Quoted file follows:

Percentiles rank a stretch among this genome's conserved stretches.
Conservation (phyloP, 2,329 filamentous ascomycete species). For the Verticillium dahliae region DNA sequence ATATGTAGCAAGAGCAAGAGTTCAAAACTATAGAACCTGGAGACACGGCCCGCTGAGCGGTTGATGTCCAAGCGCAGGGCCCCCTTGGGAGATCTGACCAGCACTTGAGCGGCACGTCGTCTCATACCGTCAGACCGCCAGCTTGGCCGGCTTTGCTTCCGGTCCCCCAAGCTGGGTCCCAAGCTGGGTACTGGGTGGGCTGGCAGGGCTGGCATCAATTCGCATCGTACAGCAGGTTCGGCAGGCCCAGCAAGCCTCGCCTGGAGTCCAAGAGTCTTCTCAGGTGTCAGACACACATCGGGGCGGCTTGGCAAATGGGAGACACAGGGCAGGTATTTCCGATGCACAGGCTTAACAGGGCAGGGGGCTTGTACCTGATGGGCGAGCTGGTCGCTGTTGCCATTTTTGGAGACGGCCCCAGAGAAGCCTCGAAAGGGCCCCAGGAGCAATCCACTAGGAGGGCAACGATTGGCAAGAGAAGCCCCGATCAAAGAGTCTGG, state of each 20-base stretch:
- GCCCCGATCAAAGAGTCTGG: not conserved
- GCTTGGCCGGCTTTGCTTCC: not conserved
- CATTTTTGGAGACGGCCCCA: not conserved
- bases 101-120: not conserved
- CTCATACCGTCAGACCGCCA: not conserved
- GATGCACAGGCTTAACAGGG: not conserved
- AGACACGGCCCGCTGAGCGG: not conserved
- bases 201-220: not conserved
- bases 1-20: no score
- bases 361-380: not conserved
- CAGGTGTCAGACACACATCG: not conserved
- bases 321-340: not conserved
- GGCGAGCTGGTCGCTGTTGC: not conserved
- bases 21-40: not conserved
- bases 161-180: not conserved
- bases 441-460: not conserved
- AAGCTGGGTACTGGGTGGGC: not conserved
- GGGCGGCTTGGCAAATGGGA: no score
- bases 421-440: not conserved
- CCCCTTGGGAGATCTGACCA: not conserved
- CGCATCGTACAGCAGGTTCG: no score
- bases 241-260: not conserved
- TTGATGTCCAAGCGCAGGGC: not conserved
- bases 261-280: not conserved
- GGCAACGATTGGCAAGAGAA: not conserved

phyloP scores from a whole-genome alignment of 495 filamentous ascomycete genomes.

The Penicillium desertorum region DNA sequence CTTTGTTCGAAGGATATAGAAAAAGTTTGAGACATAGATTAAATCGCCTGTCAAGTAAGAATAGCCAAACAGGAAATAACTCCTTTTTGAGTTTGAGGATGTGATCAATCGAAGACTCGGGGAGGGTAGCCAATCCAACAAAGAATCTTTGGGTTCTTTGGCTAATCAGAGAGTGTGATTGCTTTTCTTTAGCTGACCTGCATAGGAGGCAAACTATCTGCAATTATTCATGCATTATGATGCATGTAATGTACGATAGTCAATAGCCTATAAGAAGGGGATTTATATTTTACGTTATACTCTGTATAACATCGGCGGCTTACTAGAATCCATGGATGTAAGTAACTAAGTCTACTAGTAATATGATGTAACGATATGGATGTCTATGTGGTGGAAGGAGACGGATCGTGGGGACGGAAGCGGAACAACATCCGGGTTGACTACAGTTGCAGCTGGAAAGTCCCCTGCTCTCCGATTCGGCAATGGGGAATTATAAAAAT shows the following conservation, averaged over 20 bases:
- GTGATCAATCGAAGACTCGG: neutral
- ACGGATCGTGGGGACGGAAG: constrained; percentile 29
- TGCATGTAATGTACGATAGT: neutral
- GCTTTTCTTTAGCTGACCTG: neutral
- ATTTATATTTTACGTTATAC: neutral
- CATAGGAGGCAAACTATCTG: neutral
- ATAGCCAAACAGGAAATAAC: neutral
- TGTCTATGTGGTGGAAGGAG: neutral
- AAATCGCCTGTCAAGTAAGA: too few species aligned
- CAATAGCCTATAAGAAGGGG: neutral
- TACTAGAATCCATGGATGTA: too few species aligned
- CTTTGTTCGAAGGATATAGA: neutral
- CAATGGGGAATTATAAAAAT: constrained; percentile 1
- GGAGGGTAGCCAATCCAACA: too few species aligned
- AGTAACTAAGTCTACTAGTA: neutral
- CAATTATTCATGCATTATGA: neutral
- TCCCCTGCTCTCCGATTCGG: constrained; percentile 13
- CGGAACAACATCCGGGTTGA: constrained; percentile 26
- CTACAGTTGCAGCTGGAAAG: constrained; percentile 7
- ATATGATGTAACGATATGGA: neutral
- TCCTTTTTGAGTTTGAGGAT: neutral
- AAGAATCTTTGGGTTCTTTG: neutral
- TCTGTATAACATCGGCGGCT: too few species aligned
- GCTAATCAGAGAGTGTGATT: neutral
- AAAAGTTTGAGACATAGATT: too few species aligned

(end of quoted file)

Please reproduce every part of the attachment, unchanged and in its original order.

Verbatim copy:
Percentiles rank a stretch among this genome's conserved stretches.
Conservation (phyloP, 2,329 filamentous ascomycete species). For the Verticillium dahliae region DNA sequence ATATGTAGCAAGAGCAAGAGTTCAAAACTATAGAACCTGGAGACACGGCCCGCTGAGCGGTTGATGTCCAAGCGCAGGGCCCCCTTGGGAGATCTGACCAGCACTTGAGCGGCACGTCGTCTCATACCGTCAGACCGCCAGCTTGGCCGGCTTTGCTTCCGGTCCCCCAAGCTGGGTCCCAAGCTGGGTACTGGGTGGGCTGGCAGGGCTGGCATCAATTCGCATCGTACAGCAGGTTCGGCAGGCCCAGCAAGCCTCGCCTGGAGTCCAAGAGTCTTCTCAGGTGTCAGACACACATCGGGGCGGCTTGGCAAATGGGAGACACAGGGCAGGTATTTCCGATGCACAGGCTTAACAGGGCAGGGGGCTTGTACCTGATGGGCGAGCTGGTCGCTGTTGCCATTTTTGGAGACGGCCCCAGAGAAGCCTCGAAAGGGCCCCAGGAGCAATCCACTAGGAGGGCAACGATTGGCAAGAGAAGCCCCGATCAAAGAGTCTGG, state of each 20-base stretch:
- GCCCCGATCAAAGAGTCTGG: not conserved
- GCTTGGCCGGCTTTGCTTCC: not conserved
- CATTTTTGGAGACGGCCCCA: not conserved
- bases 101-120: not conserved
- CTCATACCGTCAGACCGCCA: not conserved
- GATGCACAGGCTTAACAGGG: not conserved
- AGACACGGCCCGCTGAGCGG: not conserved
- bases 201-220: not conserved
- bases 1-20: no score
- bases 361-380: not conserved
- CAGGTGTCAGACACACATCG: not conserved
- bases 321-340: not conserved
- GGCGAGCTGGTCGCTGTTGC: not conserved
- bases 21-40: not conserved
- bases 161-180: not conserved
- bases 441-460: not conserved
- AAGCTGGGTACTGGGTGGGC: not conserved
- GGGCGGCTTGGCAAATGGGA: no score
- bases 421-440: not conserved
- CCCCTTGGGAGATCTGACCA: not conserved
- CGCATCGTACAGCAGGTTCG: no score
- bases 241-260: not conserved
- TTGATGTCCAAGCGCAGGGC: not conserved
- bases 261-280: not conserved
- GGCAACGATTGGCAAGAGAA: not conserved

phyloP scores from a whole-genome alignment of 495 filamentous ascomycete genomes.

The Penicillium desertorum region DNA sequence CTTTGTTCGAAGGATATAGAAAAAGTTTGAGACATAGATTAAATCGCCTGTCAAGTAAGAATAGCCAAACAGGAAATAACTCCTTTTTGAGTTTGAGGATGTGATCAATCGAAGACTCGGGGAGGGTAGCCAATCCAACAAAGAATCTTTGGGTTCTTTGGCTAATCAGAGAGTGTGATTGCTTTTCTTTAGCTGACCTGCATAGGAGGCAAACTATCTGCAATTATTCATGCATTATGATGCATGTAATGTACGATAGTCAATAGCCTATAAGAAGGGGATTTATATTTTACGTTATACTCTGTATAACATCGGCGGCTTACTAGAATCCATGGATGTAAGTAACTAAGTCTACTAGTAATATGATGTAACGATATGGATGTCTATGTGGTGGAAGGAGACGGATCGTGGGGACGGAAGCGGAACAACATCCGGGTTGACTACAGTTGCAGCTGGAAAGTCCCCTGCTCTCCGATTCGGCAATGGGGAATTATAAAAAT shows the following conservation, averaged over 20 bases:
- GTGATCAATCGAAGACTCGG: neutral
- ACGGATCGTGGGGACGGAAG: constrained; percentile 29
- TGCATGTAATGTACGATAGT: neutral
- GCTTTTCTTTAGCTGACCTG: neutral
- ATTTATATTTTACGTTATAC: neutral
- CATAGGAGGCAAACTATCTG: neutral
- ATAGCCAAACAGGAAATAAC: neutral
- TGTCTATGTGGTGGAAGGAG: neutral
- AAATCGCCTGTCAAGTAAGA: too few species aligned
- CAATAGCCTATAAGAAGGGG: neutral
- TACTAGAATCCATGGATGTA: too few species aligned
- CTTTGTTCGAAGGATATAGA: neutral
- CAATGGGGAATTATAAAAAT: constrained; percentile 1
- GGAGGGTAGCCAATCCAACA: too few species aligned
- AGTAACTAAGTCTACTAGTA: neutral
- CAATTATTCATGCATTATGA: neutral
- TCCCCTGCTCTCCGATTCGG: constrained; percentile 13
- CGGAACAACATCCGGGTTGA: constrained; percentile 26
- CTACAGTTGCAGCTGGAAAG: constrained; percentile 7
- ATATGATGTAACGATATGGA: neutral
- TCCTTTTTGAGTTTGAGGAT: neutral
- AAGAATCTTTGGGTTCTTTG: neutral
- TCTGTATAACATCGGCGGCT: too few species aligned
- GCTAATCAGAGAGTGTGATT: neutral
- AAAAGTTTGAGACATAGATT: too few species aligned